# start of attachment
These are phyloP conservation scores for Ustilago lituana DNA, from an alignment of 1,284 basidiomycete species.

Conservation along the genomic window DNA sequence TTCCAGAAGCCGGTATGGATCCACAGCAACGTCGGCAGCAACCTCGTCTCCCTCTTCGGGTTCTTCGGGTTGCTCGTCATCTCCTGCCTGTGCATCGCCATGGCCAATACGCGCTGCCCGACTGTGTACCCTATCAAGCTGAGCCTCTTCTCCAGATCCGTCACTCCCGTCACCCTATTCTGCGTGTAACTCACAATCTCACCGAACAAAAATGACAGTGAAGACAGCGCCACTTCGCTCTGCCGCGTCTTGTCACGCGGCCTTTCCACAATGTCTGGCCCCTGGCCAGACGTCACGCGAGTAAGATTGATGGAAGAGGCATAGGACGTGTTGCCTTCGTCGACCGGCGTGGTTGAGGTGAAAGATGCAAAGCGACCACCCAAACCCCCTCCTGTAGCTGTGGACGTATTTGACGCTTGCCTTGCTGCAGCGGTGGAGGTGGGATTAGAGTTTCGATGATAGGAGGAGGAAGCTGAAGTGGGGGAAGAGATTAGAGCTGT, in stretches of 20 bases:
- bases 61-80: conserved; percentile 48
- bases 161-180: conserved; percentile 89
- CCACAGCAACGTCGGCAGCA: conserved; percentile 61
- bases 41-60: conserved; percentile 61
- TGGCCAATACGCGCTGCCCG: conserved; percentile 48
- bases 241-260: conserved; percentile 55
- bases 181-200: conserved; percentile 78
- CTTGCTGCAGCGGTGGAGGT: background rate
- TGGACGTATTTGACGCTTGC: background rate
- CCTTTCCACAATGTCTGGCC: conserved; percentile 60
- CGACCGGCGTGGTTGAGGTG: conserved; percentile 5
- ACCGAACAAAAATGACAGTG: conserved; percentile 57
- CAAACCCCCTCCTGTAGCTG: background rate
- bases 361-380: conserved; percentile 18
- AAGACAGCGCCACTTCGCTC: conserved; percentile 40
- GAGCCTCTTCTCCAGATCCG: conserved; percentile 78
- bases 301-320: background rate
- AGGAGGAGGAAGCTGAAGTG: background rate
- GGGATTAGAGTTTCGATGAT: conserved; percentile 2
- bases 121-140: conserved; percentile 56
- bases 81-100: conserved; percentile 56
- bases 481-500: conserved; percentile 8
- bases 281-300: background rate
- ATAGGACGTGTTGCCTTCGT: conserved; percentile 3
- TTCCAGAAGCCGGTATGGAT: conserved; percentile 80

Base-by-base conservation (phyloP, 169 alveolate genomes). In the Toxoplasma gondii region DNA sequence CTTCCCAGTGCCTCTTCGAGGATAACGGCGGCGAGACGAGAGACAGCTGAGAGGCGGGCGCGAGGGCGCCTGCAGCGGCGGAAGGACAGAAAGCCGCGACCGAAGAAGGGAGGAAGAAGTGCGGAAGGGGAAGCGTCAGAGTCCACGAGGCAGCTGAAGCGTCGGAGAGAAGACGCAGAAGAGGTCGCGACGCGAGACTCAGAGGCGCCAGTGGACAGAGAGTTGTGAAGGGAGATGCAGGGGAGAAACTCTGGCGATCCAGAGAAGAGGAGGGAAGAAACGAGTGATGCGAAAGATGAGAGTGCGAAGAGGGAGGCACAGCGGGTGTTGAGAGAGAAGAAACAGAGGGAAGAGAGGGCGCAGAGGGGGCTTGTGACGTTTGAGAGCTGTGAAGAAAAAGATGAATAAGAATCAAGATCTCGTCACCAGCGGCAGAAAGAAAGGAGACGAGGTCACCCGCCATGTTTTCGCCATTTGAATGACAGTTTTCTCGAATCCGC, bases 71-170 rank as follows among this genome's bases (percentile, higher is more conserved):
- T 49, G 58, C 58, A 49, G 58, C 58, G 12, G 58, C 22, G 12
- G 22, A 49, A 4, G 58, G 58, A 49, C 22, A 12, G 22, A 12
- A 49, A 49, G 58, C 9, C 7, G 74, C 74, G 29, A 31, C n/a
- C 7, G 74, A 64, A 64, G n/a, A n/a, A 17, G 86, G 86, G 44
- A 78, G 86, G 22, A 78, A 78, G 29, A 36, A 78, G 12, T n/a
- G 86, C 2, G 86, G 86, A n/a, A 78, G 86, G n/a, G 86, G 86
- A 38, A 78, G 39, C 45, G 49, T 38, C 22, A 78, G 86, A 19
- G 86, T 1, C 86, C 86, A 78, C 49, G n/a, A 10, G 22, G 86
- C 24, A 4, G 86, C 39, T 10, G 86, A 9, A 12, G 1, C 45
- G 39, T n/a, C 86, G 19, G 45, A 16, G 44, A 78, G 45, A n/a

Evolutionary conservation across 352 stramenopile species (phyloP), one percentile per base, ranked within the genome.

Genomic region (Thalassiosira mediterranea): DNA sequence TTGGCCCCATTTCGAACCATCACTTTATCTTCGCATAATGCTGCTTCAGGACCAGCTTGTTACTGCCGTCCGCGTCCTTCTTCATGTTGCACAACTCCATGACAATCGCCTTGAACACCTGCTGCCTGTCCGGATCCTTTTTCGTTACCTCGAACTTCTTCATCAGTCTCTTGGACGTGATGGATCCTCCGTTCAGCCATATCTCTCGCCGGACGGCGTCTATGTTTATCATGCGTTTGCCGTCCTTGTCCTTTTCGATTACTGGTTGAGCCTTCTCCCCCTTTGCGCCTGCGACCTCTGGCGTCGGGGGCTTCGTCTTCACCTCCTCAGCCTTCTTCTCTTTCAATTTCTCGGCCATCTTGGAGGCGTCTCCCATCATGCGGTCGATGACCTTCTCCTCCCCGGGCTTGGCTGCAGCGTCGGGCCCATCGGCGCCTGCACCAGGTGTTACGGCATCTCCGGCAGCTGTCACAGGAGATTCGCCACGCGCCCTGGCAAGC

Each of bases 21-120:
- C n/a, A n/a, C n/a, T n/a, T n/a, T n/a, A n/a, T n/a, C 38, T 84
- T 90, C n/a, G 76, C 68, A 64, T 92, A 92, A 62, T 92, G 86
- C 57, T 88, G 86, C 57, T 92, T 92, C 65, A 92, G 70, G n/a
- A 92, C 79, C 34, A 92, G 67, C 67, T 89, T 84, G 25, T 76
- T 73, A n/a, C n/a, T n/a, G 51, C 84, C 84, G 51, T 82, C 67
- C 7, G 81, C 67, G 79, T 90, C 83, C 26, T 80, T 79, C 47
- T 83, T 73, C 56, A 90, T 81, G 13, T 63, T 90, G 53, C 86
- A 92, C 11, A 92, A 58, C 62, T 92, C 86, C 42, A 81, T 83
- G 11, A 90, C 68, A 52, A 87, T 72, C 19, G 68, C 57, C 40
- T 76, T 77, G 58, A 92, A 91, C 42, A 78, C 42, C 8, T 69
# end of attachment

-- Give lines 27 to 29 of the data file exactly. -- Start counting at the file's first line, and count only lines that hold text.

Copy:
- TTCCAGAAGCCGGTATGGAT: conserved; percentile 80

Base-by-base conservation (phyloP, 169 alveolate genomes). In the Toxoplasma gondii region DNA sequence CTTCCCAGTGCCTCTTCGAGGATAACGGCGGCGAGACGAGAGACAGCTGAGAGGCGGGCGCGAGGGCGCCTGCAGCGGCGGAAGGACAGAAAGCCGCGACCGAAGAAGGGAGGAAGAAGTGCGGAAGGGGAAGCGTCAGAGTCCACGAGGCAGCTGAAGCGTCGGAGAGAAGACGCAGAAGAGGTCGCGACGCGAGACTCAGAGGCGCCAGTGGACAGAGAGTTGTGAAGGGAGATGCAGGGGAGAAACTCTGGCGATCCAGAGAAGAGGAGGGAAGAAACGAGTGATGCGAAAGATGAGAGTGCGAAGAGGGAGGCACAGCGGGTGTTGAGAGAGAAGAAACAGAGGGAAGAGAGGGCGCAGAGGGGGCTTGTGACGTTTGAGAGCTGTGAAGAAAAAGATGAATAAGAATCAAGATCTCGTCACCAGCGGCAGAAAGAAAGGAGACGAGGTCACCCGCCATGTTTTCGCCATTTGAATGACAGTTTTCTCGAATCCGC, bases 71-170 rank as follows among this genome's bases (percentile, higher is more conserved):
- T 49, G 58, C 58, A 49, G 58, C 58, G 12, G 58, C 22, G 12